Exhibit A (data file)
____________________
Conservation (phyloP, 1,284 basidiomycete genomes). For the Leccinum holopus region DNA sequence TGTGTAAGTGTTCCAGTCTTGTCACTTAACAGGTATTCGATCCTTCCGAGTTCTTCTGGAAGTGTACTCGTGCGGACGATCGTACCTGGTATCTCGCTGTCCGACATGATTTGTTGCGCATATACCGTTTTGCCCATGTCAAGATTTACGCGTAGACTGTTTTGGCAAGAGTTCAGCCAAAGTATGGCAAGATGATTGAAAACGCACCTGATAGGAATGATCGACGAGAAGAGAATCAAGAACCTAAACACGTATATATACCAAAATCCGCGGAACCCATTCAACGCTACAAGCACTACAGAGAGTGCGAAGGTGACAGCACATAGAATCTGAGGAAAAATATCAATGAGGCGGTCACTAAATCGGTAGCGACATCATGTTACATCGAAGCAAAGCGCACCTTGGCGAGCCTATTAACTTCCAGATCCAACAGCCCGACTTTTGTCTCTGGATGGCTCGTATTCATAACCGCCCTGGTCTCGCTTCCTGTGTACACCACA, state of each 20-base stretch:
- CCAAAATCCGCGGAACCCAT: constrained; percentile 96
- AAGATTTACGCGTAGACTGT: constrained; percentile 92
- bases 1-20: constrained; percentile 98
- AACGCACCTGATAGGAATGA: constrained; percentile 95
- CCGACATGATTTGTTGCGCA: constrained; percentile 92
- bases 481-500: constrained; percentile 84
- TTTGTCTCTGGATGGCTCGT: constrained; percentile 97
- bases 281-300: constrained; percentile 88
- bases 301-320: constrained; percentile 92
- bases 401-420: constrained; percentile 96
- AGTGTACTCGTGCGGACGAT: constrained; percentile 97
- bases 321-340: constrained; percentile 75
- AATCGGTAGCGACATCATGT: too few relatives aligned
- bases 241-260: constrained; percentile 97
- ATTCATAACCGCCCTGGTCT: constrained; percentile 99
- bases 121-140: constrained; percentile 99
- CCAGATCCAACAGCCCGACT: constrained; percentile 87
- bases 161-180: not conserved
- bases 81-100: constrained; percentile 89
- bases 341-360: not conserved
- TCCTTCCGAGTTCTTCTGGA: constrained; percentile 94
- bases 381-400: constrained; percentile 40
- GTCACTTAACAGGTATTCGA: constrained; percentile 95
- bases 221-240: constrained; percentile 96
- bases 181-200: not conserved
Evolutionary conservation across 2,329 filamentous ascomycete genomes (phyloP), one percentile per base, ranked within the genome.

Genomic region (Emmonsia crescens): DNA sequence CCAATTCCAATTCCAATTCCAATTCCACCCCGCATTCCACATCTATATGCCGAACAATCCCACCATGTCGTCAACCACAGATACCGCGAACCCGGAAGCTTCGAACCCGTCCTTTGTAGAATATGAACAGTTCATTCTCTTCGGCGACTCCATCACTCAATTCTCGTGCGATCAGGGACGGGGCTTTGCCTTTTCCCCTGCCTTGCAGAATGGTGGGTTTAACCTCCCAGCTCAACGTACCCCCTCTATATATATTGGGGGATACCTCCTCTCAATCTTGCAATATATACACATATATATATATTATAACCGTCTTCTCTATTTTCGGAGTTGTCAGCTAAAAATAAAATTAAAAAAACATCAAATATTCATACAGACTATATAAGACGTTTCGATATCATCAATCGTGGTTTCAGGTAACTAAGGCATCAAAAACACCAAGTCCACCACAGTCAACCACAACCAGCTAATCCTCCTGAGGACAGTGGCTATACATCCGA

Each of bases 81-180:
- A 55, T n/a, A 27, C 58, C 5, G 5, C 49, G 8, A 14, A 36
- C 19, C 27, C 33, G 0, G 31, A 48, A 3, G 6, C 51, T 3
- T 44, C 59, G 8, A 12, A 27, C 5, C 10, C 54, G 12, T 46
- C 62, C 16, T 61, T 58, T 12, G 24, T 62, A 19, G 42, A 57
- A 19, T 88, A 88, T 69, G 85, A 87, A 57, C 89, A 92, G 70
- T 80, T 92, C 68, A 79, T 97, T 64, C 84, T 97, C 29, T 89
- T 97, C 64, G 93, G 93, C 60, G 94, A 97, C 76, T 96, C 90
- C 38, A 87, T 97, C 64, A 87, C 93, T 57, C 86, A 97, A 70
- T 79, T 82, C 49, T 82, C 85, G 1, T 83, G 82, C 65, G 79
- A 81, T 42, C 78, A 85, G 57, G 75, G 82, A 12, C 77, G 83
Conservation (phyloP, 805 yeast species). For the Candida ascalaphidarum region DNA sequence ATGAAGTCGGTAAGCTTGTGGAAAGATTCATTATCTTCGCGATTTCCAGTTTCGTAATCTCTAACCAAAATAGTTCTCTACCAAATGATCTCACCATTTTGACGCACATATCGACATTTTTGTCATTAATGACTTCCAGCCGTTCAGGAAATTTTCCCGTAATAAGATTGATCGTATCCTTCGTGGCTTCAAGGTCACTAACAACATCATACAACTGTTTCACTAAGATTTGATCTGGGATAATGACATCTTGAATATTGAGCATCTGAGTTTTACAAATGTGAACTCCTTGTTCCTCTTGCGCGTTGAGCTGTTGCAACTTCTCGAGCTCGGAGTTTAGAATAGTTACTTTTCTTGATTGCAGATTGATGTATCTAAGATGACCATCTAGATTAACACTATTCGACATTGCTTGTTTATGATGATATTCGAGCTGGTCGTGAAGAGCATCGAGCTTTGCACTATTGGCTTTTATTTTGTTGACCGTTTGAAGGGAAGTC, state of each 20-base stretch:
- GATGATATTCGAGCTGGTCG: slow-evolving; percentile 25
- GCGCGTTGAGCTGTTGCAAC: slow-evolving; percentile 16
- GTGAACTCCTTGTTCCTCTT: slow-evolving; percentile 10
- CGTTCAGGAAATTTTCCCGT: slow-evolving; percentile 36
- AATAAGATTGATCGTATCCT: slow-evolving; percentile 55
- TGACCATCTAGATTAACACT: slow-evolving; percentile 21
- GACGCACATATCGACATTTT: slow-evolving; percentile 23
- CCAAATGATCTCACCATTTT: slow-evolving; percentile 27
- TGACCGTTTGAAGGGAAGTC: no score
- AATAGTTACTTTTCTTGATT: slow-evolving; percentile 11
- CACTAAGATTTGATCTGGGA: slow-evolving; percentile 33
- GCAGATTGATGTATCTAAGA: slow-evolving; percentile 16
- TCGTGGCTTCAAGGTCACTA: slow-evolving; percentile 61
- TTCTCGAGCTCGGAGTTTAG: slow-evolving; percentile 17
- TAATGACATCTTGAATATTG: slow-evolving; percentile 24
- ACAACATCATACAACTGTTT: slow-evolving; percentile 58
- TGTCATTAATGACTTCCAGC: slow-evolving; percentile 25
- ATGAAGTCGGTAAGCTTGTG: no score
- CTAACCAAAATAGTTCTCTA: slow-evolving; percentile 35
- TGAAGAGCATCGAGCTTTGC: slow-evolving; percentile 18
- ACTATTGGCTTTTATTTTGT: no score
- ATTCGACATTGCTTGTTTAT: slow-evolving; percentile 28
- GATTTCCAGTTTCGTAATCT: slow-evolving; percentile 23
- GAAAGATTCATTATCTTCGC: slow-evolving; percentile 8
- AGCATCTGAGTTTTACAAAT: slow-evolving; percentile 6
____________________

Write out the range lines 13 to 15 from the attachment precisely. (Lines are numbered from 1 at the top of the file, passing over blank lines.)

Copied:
- bases 321-340: constrained; percentile 75
- AATCGGTAGCGACATCATGT: too few relatives aligned
- bases 241-260: constrained; percentile 97